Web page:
- Associated Press - Monday, February 27, 2017

ST. LOUIS (AP) - A 32-year-old St. Louis native is a key player in President Donald Trump’s White House.

Katie Walsh is deputy chief of staff to the president. She told the St. Louis Post-Dispatch (https://bit.ly/2lMyyb1 ) that her biggest surprise so far has been that anyone is surprised that Trump is actually following through on his campaign promises.

Friends and co-workers describe Walsh as the model of political multitasking.

She is one of the top women in the White House and one of the youngest. She is one of three deputies to chief of staff Reince Priebus and works closely with key officials like chief strategist Stephen Bannon, counselor Kellyanne Conway and senior adviser Jared Kushner, Trump’s son-in-law.

The wall of her tiny West Wing office includes photos of the Gateway Arch and Busch Stadium, but little else. It looks like the office of someone who is constantly elsewhere, as Walsh is in her seven-day-a-week job.

She describes her sole mission as advancing Trump’s agenda on what she calls “the biggest stage you could be on.”

Trump’s first few weeks in office have included a flurry of executive orders and actions, a showdown with the federal judiciary over his orders temporarily banning immigration from seven predominantly Muslim countries and the nomination of federal judge Neil Gorsuch to the Supreme Court. Meanwhile, several of former President Barack Obama’s policies have been peeled back or delayed.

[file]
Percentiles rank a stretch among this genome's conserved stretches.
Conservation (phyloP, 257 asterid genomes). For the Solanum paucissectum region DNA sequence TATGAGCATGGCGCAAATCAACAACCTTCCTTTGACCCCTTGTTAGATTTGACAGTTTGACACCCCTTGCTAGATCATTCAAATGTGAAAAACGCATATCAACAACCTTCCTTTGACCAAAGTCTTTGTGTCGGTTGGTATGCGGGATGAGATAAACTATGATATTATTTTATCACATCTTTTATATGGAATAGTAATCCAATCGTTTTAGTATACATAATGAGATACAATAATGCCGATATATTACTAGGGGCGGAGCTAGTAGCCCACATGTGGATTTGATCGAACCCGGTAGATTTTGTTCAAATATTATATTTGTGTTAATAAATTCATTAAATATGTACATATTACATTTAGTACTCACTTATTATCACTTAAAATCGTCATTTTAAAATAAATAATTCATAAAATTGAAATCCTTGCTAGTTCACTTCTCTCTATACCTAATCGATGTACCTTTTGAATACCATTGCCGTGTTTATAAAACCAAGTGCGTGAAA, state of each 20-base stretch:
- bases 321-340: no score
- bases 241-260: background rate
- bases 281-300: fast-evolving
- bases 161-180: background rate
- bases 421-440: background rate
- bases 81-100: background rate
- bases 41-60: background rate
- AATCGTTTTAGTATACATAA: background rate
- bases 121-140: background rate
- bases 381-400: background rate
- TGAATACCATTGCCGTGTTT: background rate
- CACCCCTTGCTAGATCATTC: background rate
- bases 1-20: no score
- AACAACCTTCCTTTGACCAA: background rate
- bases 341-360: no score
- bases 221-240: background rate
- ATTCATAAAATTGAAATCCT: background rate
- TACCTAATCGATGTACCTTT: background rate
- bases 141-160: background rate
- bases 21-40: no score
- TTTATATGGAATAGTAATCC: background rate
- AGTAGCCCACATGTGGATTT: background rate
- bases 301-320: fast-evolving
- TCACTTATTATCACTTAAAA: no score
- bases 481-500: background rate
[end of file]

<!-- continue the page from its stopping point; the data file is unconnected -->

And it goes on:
“I think the thing that surprised me the most is just how shocked people are that we actually came to D.C. and that the president is doing what he said he was going to do,” Walsh, a 2003 graduate of Visitation Academy in St. Louis, said. “My question is, ‘Why are you so shocked by that?’

Walsh has worked for several big-name Republicans, including former Sen. John Ashcroft of Missouri, former Missouri Gov. Matt Blunt, and Sen. John McCain of Arizona, who is now a frequent critic of Trump.

She also worked for Priebus at the Republican National Committee, where she was credited for helping devise, fund and build the voter identification and mobilization infrastructure that helped Trump win.

She said she has friends who are not fans of Trump.

“Do I have friends that don’t love everything the president says? Absolutely,” Walsh said. “Does that affect my view of what I think the president is able to do for this country? Absolutely not.”


Information from: St. Louis Post-Dispatch, https://www.stltoday.com

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